Due to a crippling combination of laziness and WordPress deciding to eat my first draft (choke on it, you buggy bastard!), I am scaling back my ambitions. Actually, let me go check on exactly what I promised to do last week. One moment.
Ah, very vague! Excellent. So, today I’m going to limit myself to talking of just one of the Role-Playing Game systems that, in my own damned opinion, does a great job of enhancing the experience of its source material.
Call of Cthulhu (original BRP system)
Call of Cthulhu debuted just a handful of years after D&D first started the whole notion of pen and paper tabletop roleplay, but oh what a different beast it was to the hack and slash dungeon crawls preceding it.
Call of Cthulhu is based on the works of H.P. Lovecraft (and other authors who expanded on his fiction) concerning the Cthulhu Mythos, a dark concept of a cosmos at best indifferent to mankind, and at worst malevolently dedicated to our enslavement or extinction. Often cited as a birthplace (if not the birthplace) of post-gothic horror, the Cthulhu Mythos removed any sense of God from the equation, unless you consider “God” as indistinguishable from a towering, tentacular alien horror that exists in so many dimensions beyond your comprehension that your mind will bleed out your ears just looking at It. Lovecraft’s stories usually centered on cerebral, studious types living in the modern world of 1920s and 1930s America (modern for HPL, since this was when he was writing) that are drawn into a horrifying web of discovery as they realize witches, mutants and monsters really do exist just beneath the veneer of our skeptical, scientific civilization. In fact, science itself is suspect, as the “magic” displayed by the Great Old Ones and their minions is said to be nothing more than a form of geometry and engineering we humans cannot hope to understand, any more than a Neanderthal could comprehend a jet engine. Well, unless we cast off the burdens of humanity and sanity and join them in the horror of Understanding.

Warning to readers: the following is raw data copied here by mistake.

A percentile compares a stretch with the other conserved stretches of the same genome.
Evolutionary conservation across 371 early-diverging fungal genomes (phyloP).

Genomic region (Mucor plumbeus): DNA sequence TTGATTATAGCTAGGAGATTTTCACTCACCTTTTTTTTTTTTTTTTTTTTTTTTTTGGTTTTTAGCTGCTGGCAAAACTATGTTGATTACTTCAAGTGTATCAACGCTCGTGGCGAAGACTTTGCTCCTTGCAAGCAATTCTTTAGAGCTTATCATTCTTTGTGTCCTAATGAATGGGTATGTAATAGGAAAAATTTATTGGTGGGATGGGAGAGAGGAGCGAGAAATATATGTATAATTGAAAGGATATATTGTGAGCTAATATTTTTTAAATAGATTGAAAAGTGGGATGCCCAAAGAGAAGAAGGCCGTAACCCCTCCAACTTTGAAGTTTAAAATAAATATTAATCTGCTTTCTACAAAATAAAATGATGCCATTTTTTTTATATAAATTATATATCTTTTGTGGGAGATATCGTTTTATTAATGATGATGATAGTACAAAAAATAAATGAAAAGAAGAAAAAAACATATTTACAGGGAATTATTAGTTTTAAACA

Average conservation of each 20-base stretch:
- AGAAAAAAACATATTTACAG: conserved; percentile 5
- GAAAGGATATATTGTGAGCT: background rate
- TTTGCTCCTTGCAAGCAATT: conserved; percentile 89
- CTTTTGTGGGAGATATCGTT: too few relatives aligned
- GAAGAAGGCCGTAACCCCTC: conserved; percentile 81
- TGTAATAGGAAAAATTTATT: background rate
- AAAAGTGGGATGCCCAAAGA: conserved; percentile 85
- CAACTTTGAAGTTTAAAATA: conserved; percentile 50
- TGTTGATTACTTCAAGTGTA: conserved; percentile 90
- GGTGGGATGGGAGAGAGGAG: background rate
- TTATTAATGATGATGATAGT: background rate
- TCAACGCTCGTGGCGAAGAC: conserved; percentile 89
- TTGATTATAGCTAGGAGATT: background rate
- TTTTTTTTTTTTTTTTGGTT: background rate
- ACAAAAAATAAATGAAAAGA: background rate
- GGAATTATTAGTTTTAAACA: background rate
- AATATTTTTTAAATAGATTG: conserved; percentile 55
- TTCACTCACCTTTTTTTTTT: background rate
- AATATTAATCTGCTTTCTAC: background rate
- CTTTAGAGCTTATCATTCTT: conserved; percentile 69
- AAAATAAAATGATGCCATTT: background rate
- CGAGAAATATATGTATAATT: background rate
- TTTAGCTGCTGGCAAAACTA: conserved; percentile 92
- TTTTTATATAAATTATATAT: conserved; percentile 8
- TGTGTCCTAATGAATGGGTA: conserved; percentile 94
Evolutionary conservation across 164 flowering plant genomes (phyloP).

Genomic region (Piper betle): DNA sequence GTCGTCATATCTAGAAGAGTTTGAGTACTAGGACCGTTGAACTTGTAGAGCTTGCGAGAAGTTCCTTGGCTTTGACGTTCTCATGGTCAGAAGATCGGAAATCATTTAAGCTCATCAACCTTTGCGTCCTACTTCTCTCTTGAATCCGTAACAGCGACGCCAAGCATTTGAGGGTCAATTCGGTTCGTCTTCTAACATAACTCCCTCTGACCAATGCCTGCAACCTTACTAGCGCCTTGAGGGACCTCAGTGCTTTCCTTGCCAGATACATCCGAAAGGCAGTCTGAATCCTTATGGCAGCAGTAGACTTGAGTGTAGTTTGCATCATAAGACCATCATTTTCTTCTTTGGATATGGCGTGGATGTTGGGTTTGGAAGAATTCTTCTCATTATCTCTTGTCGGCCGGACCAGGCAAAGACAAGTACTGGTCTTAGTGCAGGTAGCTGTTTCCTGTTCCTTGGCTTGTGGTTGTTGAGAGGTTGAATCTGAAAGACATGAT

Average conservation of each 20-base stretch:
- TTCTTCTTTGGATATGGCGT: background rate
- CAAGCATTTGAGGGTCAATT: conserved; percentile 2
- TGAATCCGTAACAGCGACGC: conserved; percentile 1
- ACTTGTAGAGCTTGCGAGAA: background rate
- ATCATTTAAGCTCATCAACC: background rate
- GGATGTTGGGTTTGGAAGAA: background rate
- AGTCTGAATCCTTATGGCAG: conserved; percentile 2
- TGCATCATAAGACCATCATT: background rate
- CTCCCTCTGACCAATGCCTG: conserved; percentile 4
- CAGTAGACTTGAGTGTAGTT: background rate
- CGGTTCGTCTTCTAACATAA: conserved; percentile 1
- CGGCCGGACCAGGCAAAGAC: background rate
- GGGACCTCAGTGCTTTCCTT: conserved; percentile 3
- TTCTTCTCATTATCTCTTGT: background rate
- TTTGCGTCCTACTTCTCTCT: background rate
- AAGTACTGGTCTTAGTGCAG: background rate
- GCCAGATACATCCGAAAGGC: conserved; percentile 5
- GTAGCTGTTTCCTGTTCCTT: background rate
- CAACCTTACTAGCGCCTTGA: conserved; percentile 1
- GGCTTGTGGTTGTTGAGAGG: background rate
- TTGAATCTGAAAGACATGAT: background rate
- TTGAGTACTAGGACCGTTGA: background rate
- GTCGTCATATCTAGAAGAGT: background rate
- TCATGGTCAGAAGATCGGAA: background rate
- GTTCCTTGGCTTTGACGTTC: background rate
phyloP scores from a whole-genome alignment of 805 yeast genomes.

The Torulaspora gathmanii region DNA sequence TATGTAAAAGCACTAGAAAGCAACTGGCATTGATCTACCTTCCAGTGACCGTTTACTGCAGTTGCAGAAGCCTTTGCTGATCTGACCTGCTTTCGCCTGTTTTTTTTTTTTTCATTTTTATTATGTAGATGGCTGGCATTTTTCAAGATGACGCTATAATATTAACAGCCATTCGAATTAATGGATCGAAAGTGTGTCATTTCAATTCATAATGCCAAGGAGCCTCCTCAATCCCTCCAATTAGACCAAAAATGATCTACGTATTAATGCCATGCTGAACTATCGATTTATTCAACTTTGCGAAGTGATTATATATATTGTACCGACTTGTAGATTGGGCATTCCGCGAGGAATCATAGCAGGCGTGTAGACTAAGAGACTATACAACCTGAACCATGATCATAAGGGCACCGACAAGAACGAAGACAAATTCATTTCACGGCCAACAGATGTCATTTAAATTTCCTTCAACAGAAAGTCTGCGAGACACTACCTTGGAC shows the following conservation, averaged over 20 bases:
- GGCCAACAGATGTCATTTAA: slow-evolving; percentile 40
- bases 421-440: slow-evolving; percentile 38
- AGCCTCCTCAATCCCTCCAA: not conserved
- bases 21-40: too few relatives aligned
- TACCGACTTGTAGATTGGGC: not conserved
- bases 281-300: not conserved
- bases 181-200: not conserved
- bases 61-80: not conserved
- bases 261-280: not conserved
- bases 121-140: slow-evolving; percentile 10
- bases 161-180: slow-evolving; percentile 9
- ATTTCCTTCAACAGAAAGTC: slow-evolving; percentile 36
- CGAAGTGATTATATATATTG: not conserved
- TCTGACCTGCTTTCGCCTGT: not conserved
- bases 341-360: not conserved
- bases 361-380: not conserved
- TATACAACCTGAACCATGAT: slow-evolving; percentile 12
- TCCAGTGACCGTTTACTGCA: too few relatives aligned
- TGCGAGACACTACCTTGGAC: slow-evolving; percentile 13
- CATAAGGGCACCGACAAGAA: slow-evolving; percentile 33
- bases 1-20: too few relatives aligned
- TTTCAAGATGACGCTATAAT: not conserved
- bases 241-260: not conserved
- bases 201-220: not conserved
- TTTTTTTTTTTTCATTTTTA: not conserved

Oh, did I mention mankind in the Cthulhu Mythos is confirmed as doomed, to be eventually replaced by intelligent roaches? Who in their right minds would try to make a role-playing game out of this?
Game designing geniuses, that’s who.